The album’s musical direction is as varied as it gets, creating a overall muddy production. Genres are thrown left and right almost as a means for ensuring that at least one of the upcoming singles catches on somewhere. In a manner similar to Unbroken, the songs’ individual viability trumps any integrity and thus, we wind up with an odd, incongruent track listing. For example, the electro-house thumper “Neon Lights” closes the pop-rock lead-in of the album and then throws you into the ballad segment with “Two Pieces” in a pretty careless way.
The jarring mix of genre is pretty confusing as it begs the question as to what direction Lovato wants to go in. Songs like “Heart Attack” hint at a pop rock career akin to Clarkson and P!nk, but then there are songs like “Really Don’t Care” an obnoxious pop duet that screams “One Direction” reject track.
In addition, the lyricism has, oddly, gotten worse along the way. Heart Attack’s “But you wanna make me act like a girl / Paint my nails and wear high heels” pales in comparison to Nightingale’s “I never see the forest or trees, I could really use your melody / Baby, I’m a little blind, I think it’s time you find me.” Demi’s (and team’s) inability to write is made even more depressing by the fact that her earlier albums exuded a possible adeptness at writing songs.
The final nail in the coffin is Lovato’s increasingly grating vocals. Several of the songs follow the same formula of sing softly during the verses to then scream during the choruses. In fact, her best performance comes in “Neon Lights” were the production is able to wrangle her voice long enough to produce soft, slinky vocals that slide over the song’s synth pulses. Though even that song is problematic with a production that seems a little too similar to Calvin Harris’ “I’m Not Alone”. Even the ballads, which could benefit from some softer vocal work, are completely blown out by her screeching vocals.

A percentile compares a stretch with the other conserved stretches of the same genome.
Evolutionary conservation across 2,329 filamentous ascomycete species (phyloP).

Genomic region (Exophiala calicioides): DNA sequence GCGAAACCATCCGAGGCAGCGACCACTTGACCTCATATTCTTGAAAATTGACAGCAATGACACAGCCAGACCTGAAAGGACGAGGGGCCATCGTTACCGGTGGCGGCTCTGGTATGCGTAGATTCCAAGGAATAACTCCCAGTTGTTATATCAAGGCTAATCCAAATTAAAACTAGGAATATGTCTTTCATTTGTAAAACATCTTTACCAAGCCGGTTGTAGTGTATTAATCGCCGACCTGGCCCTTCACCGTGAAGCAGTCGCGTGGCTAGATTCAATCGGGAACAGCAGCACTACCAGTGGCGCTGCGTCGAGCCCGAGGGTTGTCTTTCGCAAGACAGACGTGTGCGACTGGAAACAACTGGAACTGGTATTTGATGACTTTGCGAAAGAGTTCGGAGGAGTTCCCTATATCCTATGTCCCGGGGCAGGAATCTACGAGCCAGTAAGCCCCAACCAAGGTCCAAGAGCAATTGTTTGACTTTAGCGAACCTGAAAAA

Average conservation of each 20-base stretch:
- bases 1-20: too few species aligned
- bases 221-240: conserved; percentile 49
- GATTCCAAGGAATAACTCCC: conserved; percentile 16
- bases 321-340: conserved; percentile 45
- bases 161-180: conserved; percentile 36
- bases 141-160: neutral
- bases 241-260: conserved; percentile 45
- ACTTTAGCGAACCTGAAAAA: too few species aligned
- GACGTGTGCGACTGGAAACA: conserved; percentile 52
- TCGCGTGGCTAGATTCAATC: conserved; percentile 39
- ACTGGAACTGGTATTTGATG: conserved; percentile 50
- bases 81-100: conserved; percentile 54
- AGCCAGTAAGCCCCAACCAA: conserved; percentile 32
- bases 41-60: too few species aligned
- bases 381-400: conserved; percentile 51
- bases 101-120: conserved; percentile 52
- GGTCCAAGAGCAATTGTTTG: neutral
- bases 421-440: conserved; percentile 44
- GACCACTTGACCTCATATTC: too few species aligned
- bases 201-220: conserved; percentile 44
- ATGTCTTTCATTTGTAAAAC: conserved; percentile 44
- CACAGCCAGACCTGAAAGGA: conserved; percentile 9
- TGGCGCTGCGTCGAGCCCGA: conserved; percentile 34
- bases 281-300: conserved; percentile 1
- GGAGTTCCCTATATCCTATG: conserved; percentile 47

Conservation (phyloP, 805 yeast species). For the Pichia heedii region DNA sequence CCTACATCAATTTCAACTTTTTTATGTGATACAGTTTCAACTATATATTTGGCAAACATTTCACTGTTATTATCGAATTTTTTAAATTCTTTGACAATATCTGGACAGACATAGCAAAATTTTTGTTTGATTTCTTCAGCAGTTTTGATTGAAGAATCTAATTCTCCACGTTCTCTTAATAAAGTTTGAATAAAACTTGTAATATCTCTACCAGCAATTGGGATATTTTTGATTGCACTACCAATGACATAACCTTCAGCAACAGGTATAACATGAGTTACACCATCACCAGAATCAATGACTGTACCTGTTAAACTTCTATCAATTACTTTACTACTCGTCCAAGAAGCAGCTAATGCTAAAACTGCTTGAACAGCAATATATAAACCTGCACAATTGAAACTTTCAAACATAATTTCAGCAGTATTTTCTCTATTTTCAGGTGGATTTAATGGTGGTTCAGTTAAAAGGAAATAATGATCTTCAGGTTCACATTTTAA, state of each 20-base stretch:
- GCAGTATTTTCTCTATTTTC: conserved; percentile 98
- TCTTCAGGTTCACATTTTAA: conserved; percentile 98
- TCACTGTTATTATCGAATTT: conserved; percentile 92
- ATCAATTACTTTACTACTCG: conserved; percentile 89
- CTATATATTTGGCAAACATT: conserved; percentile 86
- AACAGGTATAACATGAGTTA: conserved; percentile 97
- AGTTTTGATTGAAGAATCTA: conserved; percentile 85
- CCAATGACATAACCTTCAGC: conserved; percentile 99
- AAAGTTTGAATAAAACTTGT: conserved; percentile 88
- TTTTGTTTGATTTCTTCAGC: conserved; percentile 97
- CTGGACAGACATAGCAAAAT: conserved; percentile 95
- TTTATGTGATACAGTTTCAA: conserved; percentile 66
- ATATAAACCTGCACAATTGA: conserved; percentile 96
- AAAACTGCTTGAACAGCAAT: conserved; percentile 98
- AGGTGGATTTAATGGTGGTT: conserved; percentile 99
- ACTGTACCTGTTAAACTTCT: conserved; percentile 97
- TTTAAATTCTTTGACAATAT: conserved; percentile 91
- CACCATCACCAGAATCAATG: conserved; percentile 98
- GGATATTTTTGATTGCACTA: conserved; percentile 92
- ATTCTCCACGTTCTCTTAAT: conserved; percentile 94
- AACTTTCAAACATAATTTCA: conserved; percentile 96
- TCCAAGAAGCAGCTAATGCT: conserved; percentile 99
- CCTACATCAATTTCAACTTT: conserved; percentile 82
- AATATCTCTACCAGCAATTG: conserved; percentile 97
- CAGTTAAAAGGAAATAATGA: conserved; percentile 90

The album is a complete mess. No direction, awful music direction and tacky lyrics pervade throughout. The few tracks that are listenable will be singles at some point, I’m sure, and you can just skip the album completely.
Listen to: “Heart Attack”, “Neon Lights”
“Hurricane” (CHVRCHES Remix) - MS MR
“Neon Lights” - Demi Lovato
So, I feel like this is the most interesting song so far on her album. Her vocal performance is the most interesting she’s done in a while, especially since there’s no screaming and it’s pretty subdued, though a little too produced.
But, that synth progression sounds just like “I’m Not Alone” by Calvin Harris. That’s the second song to plagiarize that song. Lord, there’s gonna be some drama over this, I’m sure.
“Dirty Diana” - Michael JacksonPlayed 152 times.
“7 Things” - Miley CyrusPlayed 755 times.